* Michelle Schingler / ForeWord Book Review *

The magical undercurrent that runs through the story adds to its feeling of other-worldliness, and the symbolism is both omnipresent and beautifully handled...
* Catherine Langrehr / The Indie Reader *

From the Author

Dead Chicken Memories...

I was born in Kentucky but grew up around Detroit. I would sometimes spend a week or two, once I spent six weeks, in Kentucky, staying with cousins or with my grandparents. It was an entirely different world for me, providing some of the best and worst times of my growing up years. I had a great time on a dairy farm with several of my cousins, milking cows, hoeing tobacco, running over the hills and up and down a creek that surrounded the big farm. I remember too, periods of abject boredom, sitting around my grandparent's old farm house with nothing to do but wander about the red clay yard or kill flies on my grandmother's screened-in back porch.  

Certain aspects of these growing up years did come to light in the novel, Then Like The Blind Man: Orbie's Story, knowingly at times, and at times spontaneously and distantly, as ghostly north-south structures, as composite personae, as moles and stains and tears and glistening rain and dark bottles of beer, rooms of cigarette smoke, hay lofts and pigs. Here's a quote from the acknowledgements.

  • Two memories served as starting points for a short story I wrote that eventually became this novel. One was of my Kentucky grandmother as she emerged from a shed with a white chicken held upside down in one of her strong bony hands. I, a boy of nine and a 'city slicker' from Detroit, looked on in wonderment and horror as she summarily wrung the poor creature's neck. It ran about the yard frantically, yes incredibly, as if trying to locate something it had misplaced as if the known world could be set right again, recreated, if only that one thing was found. And then of course it died. The second memory was of lantern light reflected off stones that lay on either side of a path to a storm cellar me and my grandparents were headed for one stormy night beneath a tornado's approaching din. There was wonderment there too, along with a vast and looming sense of impending doom.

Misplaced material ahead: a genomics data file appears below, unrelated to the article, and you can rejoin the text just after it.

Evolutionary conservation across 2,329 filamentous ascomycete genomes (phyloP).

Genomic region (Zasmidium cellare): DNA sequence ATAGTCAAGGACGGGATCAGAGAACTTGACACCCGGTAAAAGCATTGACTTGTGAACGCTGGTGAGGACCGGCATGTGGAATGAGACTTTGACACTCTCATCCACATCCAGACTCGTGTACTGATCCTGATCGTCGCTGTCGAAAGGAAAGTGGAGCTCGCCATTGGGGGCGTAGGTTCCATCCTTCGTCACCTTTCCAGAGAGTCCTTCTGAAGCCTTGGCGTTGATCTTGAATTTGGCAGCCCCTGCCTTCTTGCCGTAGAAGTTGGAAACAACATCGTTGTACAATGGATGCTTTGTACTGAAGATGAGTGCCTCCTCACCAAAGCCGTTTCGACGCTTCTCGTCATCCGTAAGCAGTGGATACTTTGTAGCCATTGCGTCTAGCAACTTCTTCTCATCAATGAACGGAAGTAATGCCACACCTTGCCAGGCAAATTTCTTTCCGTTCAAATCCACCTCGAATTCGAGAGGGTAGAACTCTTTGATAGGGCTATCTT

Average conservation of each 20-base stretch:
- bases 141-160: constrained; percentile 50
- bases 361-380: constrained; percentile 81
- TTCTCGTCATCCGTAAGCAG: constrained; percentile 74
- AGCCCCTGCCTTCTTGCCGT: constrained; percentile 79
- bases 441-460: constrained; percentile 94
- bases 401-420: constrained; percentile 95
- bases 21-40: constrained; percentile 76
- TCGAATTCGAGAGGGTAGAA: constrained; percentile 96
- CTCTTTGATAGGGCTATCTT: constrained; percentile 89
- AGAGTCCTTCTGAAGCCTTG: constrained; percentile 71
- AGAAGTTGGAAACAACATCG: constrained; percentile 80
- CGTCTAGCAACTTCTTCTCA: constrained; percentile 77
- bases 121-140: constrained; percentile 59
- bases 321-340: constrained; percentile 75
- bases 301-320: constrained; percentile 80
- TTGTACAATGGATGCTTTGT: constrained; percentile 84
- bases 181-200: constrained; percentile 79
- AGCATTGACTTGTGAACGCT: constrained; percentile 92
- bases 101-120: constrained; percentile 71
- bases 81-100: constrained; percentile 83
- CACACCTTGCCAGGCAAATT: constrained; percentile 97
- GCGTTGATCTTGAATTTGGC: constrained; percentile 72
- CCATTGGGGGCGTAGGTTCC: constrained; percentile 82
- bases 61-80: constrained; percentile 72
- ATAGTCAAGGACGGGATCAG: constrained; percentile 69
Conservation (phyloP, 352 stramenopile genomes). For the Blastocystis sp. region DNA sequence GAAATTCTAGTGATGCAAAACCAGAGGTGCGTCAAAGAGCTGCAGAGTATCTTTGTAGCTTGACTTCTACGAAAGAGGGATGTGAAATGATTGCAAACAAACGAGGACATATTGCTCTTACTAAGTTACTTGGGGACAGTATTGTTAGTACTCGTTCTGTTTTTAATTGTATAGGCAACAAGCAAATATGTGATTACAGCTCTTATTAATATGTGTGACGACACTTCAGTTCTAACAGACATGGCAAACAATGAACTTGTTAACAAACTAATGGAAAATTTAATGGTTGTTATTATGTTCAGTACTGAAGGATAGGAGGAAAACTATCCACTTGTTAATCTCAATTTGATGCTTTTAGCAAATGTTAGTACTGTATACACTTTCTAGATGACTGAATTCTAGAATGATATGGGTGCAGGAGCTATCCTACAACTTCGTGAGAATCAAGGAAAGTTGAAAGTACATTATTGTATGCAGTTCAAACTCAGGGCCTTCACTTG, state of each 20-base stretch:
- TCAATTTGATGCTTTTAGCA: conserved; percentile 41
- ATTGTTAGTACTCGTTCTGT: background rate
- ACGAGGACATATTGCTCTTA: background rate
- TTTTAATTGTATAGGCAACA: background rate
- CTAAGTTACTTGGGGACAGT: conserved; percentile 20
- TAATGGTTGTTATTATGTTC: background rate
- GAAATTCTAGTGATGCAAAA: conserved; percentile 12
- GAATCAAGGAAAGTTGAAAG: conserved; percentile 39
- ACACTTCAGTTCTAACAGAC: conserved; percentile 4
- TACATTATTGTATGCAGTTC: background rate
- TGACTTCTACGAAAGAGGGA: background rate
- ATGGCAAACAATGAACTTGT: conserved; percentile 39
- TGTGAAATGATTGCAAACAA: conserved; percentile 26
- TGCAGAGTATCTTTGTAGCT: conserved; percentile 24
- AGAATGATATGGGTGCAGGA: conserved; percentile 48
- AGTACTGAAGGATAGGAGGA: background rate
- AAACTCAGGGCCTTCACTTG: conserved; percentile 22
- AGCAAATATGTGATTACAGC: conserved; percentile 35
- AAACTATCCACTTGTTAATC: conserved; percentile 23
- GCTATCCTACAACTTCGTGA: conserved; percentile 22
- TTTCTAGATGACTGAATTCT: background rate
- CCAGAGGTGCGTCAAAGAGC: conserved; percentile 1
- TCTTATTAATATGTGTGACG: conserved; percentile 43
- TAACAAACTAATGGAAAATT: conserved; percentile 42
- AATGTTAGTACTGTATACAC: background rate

If you enjoy reading this book half as much as I enjoyed writing it, you'll have enjoyed it indeed!

Best,
Freddie Owens

Product Details

  • File Size: 2514 KB
  • Print Length: 330 pages
  • Publisher: Blind Sight Publications (November 26, 2013)
  • Sold by: Amazon Digital Services, Inc.
  • Language: English
  • ASIN: B00A42VK4O
  • Text-to-Speech: Enabled
  • X-Ray:
  • Lending: Enabled
  • Amazon Best Sellers Rank: #212,428 Paid in Kindle Store (See Top 100 Paid in Kindle Store)
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Customer Reviews

Most Helpful Customer Reviews
66 of 67 people found the following review helpful
5.0 out of 5 stars Then Like the Blind Man: Orbie's Story December 9, 2012
Format:Kindle Edition
hey..this is a really good read. Its not so easy now to find a good story and a good writer together. Often the "good" writers try so hard to be good they get in the way of the story. It is like they are not writing for the reader but for some literary prize. In this book the author is just darn good. I don't think its so easy to be a grown man and stay true to a young boy's voice and keep it really interesting at the same time. I love Orbie....i care about him a lot and i felt like i really got to be part of his life...and i found it really hard to let him go. So i read it again. I do not usually bother to write these reviews but this book really got my emotions reved up. Highly recommend giving it a read.
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42 of 43 people found the following review helpful
5.0 out of 5 stars Destined To Be A Classic! December 7, 2012
Format:Kindle Edition
Debut author, Freddie Owens, swings for the fences and hits a home run with his excellent coming-of-age story set primarily in Kentucky, Then Like the Blind Man. When Orbie's father dies, his life changes forever. His mother, Ruby, finds herself attracted to the smooth-talking, poetic atheist Victor Denalsky, who had been Orbie's father's foreman at a steel mill in Detroit. After Orbie's father dies, Victor courts Orbie's mother, and eventually marries her. Not wanting to nor desiring to take care of a nine-year-old boy with an attitude, like Orbie, who can't stand his stepfather, anyway, Ruby and Victor decide to drop Orbie off at Ruby's parents' house in Kentucky, with the promise that they'll come back to get him once they've settled in Florida, where Victor supposedly has a job lined up. Orbie's mother and Victor take with them Orbie's younger sister, Missy.